Mahanoy City's Raymond Earley and 73 other sailors were killed aboard the U.S.S. Frank E. Evans on June 3, 1969 in a tragic accident off the coast of Viet Nam. Why haven't their names been added to the Viet Nam Memorial in Washington, D.C.? Louise Esola has written an award winning book seeking the answer to this question.
Check out the links below to learn more about Ray Earley, the USS Frank E. Evans tragedy and the quest of the Evan's survivors to have their lost shipmates' names added to the memorial.
The link below will take you to stories about the six young men above whose names are listed on the Viet Nam Memorials in Schuylkill Haven and in Washington, D.C.
50 Years Ago - Operation Boost - November 11, 1965
On November 11, 1965 residents of Mahanoy City participated in Operation Boost, a show of support for the more that 200 men and women from the Mahanoy area who were serving in America's armed forces at that time. The link below will take you to the Record American's coverage of that event and to a list of all the men and women serving in the armed forces on November 11, 1965. Note: Donald Seaman had been killed in action on May 17 of that year, so his name is not listed. The other five servicemen killed in action are not listed because they were still in high school or had not yet entered military service.
Sergeant Chesko Remembers WWII- An Interview With Jim Chesko
Links to Other Veteran's Pages on This Web Site
Can you name the ten men from Mahanoy City who have served in national and state government as legislators beginning in 1871 and continuing to the present day? Click on the link below for the answers.
This past August John Murtin was honored by Little League Baseball as Volunteer of the Year at ceremonies which took place at the Little League World Series in Williamsport, PA. The article below mentions John's many accomplishments as a Little League mentor for over 50 years with the MCLL.
Actually 2015 is the 60th anniversary of John's first involvement with MCLL, as he was a member of one of the four teams that began Mahanoy City's inaugural season in 1955. Below you'll find pictures of those four teams from back in the days when Little League games were played in the East End Park.
Drone Flights Over the Mahanoy Valley
Mahanoy City at the Beginning of the Great Depression
Mahanoy City had reached it population peak sometime after the 1910 census recorded almost 16,000 persons living within the borough limits. The 1920 census showed a decline in population as did every census taken since then. The borough's population today is just over 4,000 or one- fourth of the peak in about 1915.
The stock market crash of October 1929 heralded the start of the Great Depression which would continue until the advent of the United State's entry into World War II in December of 1941.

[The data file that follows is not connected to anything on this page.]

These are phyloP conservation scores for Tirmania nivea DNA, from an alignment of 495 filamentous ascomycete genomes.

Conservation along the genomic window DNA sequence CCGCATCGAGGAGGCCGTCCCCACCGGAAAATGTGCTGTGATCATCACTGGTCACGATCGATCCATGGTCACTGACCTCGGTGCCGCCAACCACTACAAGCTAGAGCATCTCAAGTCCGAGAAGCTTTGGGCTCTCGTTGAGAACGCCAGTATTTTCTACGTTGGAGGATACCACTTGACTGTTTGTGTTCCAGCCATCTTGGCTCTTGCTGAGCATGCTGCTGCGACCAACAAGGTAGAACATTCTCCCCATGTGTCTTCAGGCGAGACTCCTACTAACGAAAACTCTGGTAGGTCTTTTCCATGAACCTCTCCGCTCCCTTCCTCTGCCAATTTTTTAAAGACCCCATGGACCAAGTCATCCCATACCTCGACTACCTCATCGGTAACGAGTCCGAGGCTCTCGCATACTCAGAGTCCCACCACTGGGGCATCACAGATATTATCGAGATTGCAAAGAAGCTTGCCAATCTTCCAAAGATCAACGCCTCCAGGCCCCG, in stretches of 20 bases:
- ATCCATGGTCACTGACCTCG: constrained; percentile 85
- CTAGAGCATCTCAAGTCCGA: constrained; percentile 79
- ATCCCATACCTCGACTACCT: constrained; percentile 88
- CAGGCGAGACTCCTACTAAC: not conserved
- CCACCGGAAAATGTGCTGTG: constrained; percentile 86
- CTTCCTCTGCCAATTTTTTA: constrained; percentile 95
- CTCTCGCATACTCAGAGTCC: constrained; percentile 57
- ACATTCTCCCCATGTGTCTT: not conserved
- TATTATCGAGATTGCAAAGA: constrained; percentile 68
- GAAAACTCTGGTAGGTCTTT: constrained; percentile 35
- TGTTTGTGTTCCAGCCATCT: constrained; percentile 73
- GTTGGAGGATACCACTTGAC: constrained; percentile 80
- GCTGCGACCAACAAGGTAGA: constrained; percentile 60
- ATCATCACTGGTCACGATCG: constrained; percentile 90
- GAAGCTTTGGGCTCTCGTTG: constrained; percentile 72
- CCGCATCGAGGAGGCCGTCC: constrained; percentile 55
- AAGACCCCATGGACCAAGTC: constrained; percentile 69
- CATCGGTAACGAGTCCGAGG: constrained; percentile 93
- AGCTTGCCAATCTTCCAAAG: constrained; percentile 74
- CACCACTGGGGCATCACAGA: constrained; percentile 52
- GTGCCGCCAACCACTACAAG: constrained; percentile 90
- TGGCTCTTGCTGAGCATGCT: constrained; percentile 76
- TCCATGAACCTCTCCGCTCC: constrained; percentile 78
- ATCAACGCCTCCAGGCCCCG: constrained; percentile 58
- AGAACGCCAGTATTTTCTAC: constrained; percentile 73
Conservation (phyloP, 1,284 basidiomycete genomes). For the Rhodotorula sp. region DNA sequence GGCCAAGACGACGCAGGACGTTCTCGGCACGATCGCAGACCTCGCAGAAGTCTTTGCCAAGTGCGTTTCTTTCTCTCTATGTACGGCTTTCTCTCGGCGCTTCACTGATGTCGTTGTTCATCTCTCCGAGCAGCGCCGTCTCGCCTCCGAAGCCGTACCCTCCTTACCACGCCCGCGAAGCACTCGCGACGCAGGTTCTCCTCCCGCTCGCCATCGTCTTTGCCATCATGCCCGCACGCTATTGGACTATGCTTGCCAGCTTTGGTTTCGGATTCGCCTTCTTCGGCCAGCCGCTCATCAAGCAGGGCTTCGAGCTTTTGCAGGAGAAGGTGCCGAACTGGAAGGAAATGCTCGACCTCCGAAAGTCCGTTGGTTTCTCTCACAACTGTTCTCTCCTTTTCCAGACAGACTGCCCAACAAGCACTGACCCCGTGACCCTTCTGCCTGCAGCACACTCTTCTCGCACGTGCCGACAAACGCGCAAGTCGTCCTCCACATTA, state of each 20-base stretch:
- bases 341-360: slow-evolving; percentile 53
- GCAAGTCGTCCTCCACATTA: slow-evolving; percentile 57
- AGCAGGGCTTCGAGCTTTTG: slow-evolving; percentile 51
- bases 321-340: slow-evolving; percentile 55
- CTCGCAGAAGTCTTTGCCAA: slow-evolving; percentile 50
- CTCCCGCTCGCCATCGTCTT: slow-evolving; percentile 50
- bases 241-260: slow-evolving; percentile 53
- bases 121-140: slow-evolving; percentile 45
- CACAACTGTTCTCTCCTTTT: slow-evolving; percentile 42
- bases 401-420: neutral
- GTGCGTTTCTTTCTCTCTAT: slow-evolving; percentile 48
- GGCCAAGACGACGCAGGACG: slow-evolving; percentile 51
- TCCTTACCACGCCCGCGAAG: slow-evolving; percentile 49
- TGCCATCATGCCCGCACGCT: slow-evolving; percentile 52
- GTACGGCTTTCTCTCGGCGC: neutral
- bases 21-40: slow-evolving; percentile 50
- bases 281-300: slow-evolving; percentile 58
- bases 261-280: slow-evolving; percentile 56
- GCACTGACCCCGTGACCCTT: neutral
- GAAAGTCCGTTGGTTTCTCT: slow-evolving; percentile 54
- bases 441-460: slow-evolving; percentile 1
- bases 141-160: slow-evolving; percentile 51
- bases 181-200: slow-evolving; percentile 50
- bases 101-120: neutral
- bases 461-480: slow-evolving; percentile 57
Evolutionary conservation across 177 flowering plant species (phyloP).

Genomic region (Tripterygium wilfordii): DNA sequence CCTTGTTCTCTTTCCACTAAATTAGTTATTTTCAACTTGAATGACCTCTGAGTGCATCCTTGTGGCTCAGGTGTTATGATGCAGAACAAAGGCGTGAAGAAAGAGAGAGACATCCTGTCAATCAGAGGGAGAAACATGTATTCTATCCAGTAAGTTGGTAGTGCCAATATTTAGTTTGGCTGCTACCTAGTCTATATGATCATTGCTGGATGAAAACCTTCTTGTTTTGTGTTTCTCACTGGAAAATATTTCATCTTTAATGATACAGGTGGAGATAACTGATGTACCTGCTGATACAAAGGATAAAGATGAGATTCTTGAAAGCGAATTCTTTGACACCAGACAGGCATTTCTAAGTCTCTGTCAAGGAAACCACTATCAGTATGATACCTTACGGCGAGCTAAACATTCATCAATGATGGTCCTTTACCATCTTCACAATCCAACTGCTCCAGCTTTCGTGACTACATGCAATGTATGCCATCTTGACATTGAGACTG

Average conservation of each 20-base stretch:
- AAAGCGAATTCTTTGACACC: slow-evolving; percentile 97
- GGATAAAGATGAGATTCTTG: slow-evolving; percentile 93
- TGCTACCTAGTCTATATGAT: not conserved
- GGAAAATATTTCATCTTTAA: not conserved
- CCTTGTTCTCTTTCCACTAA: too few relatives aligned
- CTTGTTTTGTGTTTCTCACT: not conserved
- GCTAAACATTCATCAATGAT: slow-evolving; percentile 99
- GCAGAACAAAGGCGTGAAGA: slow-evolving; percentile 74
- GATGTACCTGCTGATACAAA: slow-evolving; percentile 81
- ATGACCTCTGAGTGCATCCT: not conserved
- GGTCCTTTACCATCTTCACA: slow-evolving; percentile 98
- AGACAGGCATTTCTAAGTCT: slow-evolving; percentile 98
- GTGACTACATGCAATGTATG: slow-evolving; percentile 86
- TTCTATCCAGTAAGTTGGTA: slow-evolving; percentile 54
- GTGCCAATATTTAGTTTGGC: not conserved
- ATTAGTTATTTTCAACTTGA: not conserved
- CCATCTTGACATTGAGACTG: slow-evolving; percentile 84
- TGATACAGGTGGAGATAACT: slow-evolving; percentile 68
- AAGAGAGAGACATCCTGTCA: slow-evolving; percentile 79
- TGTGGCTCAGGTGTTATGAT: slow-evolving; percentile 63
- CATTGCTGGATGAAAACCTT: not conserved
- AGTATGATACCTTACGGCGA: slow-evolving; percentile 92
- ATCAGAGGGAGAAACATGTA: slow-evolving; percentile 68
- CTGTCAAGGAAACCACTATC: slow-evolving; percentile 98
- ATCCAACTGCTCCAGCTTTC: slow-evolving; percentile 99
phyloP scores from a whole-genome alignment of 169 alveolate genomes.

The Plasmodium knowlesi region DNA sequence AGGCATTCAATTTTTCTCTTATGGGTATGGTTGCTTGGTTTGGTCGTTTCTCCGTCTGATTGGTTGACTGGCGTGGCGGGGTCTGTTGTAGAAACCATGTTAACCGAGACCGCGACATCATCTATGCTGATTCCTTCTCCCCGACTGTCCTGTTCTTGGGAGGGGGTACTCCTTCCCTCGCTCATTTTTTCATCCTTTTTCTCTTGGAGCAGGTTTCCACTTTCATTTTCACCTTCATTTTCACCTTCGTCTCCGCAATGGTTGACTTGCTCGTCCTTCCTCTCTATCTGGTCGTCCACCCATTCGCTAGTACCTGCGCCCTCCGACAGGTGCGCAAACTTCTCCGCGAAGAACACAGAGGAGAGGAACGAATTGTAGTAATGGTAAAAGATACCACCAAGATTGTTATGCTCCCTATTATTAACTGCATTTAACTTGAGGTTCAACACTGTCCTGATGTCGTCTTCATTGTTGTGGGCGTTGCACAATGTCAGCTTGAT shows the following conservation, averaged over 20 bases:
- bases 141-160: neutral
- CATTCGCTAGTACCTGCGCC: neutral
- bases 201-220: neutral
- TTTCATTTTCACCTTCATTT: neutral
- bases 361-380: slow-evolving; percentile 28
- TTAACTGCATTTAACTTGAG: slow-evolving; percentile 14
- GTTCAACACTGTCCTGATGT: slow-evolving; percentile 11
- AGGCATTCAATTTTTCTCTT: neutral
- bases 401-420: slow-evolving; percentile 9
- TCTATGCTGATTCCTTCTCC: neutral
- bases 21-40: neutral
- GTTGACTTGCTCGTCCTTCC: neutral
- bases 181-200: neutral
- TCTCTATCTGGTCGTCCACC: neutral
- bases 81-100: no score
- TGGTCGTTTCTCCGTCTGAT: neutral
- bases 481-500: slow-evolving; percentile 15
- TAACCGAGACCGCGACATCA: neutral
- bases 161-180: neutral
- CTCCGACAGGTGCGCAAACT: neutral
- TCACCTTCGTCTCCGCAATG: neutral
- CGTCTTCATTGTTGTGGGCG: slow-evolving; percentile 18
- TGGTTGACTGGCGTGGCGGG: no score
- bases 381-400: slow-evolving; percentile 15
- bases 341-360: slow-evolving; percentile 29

The article below appeared in the Record American in 1931, but the statistics are for the year 1930, the first full year of the Depression. The 1930s began an out migration from Mahanoy City that has continued to the present time. This population decline coincided with the decline of deep mining and the closure of many of the dozens of collieries that rimmed the Mahanoy Valley. Thus the population decline not only affected Mahanoy City but many of the "patches" , where the residents were not only affected by mine closures, but also the onslaught of strip mining operations which destroyed whole patches in some instances.
The greatest population decline occurred between 1930 and 1960. During those three decades the population declined 40 percent or over 6,000 persons from the peak population.These number reflect not only persons leaving the borough, but also fewer births because of the Depression and then World War II. Even the post WWII "baby boom",which began when soldiers returned in 1946, could not stem the tide of population decline in the borough.
Despite the Depression, the article below shows that the borough was an active economic community in 1930 with almost 500 businesses in operation- food stores totaled 200!!. This does not include many clandestine liquor establishments which were still in operation since Prohibition would not be repealed until December of 1933.
The picture below was taken in 1930, the same year as the census business report above.You can view a large pdf version by clicking on the picture.
In the larger view you can see clearly many of the businesses, churches and schools of the community in 1930.
The main focus is the West End Park. This is how the park looked when Babe Ruth visited seven yeras earlier. The large home bleachers had not yet been constructed by WPA workers.
The D Street school is clearly visible just east of the park. The Vulcan Colliery is visible on the mountainside three miles southeast of the west end of town.
Click on the image below to expand the view.
Youngsters of Today 1951-1952
The pictures below appeared in the Record American in December of 1951 and 1952. These kids would go on to be Mahanoy Area graduates of the 1960s. Take a look back in time as the Golden Bear graduates of the 1960s anticipate a grand reunion to be held at Lakeside in late September.
Monday, April 13th marked the 100th anniversary of my dad's birth. To help Mahanoy City residents and natives who have moved away remember Bill Coombe I've compiled a tribute which can be accessed at the link below.